California State University, San Bernardino, and University of California, Riverside, are among the winners sharing a $50 million award that Gov. Jerry Brown is distributing for creative and cost-effective ways to get more students to earn degrees.
The 14 colleges were among 52 from across the state that applied for a slice of the prize money.
Five colleges named the top scorers will get $5 million each to continue their work; five others will receive $3 million and the remaining four will get $2.5 million.
"The innovations we are celebrating today are already helping to maintain and expand access to higher education for California's students," Michael Cohen, chair of the awards committee and director of the Department of Finance said in a statement.
Among the top scorers are Cal State San Bernardino and UC Riverside, which are partners in an effort to increase college graduation by starting in kindergarten and preparing students for college and graduation, with a focus on math and underrepresented groups.
The colleges said in their application that they aim to increase bachelor degrees by 15 percent across their two counties within five years. The colleges are working with nine school districts to require four years of math in high school.
Other Southern California colleges winning a part of the award include:
• Long Beach City College: The college plans to build on the Long Beach College Promise program that gives area students opportunities to transfer from community college to a university and earn a degree within four years. The program targets underrepresented groups and is a collaboration with Long Beach Unified School District, community colleges, Cal State Long Beach and the City of Long Beach.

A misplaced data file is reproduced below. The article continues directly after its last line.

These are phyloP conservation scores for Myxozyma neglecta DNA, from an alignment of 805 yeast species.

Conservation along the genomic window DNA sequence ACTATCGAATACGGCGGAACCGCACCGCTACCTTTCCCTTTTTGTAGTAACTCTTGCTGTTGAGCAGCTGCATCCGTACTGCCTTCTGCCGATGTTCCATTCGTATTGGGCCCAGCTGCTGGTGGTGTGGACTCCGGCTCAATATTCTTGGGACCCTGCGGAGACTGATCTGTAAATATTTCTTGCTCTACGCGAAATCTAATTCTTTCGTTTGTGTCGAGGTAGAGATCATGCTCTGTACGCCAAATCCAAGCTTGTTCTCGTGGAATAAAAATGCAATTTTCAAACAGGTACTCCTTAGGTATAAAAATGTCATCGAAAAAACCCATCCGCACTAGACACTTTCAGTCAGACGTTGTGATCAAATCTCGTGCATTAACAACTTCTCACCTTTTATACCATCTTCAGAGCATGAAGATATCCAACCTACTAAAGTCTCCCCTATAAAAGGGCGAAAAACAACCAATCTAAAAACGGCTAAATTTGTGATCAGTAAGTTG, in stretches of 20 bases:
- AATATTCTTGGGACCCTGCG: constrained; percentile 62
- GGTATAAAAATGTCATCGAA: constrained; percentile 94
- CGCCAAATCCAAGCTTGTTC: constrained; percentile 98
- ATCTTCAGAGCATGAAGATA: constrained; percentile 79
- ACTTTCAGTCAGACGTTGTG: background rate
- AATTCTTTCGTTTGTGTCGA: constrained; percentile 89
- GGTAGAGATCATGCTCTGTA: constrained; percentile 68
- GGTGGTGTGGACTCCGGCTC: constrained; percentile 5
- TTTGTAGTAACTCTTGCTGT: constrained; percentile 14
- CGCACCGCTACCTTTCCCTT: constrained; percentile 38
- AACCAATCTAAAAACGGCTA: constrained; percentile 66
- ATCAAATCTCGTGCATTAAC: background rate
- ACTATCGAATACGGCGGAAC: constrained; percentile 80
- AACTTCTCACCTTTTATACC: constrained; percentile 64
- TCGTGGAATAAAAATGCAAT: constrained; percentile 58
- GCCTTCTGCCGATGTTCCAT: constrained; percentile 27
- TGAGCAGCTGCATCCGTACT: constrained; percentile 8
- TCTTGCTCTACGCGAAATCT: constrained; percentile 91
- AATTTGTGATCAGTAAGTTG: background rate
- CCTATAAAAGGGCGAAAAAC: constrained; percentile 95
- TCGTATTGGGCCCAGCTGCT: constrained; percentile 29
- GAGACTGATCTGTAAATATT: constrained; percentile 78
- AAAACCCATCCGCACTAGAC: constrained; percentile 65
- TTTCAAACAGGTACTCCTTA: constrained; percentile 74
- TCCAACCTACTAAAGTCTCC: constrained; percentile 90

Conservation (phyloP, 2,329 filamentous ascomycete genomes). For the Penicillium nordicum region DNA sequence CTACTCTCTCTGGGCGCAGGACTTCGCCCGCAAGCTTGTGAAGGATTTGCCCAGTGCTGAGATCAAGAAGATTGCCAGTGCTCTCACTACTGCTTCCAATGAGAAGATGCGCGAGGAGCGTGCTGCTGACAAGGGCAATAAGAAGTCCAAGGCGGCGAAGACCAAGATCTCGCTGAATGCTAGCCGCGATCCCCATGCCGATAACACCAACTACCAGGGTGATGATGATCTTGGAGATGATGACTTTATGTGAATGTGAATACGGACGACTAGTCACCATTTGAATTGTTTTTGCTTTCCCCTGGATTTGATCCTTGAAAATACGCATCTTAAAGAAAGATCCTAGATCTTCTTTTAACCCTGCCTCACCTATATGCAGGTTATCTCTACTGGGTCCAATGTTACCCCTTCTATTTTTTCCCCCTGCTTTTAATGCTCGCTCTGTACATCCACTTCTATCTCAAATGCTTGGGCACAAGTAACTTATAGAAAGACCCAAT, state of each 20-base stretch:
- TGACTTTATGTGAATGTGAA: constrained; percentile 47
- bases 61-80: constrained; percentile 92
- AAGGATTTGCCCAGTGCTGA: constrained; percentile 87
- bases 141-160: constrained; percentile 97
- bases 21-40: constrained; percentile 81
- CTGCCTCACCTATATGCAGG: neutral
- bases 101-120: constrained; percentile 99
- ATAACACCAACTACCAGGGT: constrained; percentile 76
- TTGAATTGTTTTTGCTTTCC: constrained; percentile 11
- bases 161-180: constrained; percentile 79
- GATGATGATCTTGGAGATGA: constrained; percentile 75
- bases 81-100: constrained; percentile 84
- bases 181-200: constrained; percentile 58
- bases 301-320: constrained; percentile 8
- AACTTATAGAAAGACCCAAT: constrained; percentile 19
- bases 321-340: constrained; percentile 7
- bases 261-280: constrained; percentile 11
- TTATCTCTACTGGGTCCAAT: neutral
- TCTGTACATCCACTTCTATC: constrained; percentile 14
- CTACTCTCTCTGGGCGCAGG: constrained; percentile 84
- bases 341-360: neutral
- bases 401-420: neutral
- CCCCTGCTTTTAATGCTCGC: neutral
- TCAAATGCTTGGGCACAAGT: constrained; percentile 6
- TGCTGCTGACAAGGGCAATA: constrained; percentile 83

• Santa Ana College: The college says its collaboration with Santa Ana Unified School District prepares students to enter college, emphasizing English for college-level work while serving a large Spanish-speaking community.
• California State University, Dominguez Hills: The university says it is using strategies to improve student retention and graduation rates, focusing on such groups as first-generation students and low-income students and employing intensive advising.
"I congratulate all of the winning colleges, universities and their other partners on receiving this prestigious and well-earned award," California Community Colleges Chancellor Brice Harris said in news release. "Increasing access to higher education and boosting completion rates are laudable goals and will foster the economic and social well-being of this state."
A full list of the winners is posted on the state's website.
The Associated Press contributed to this report.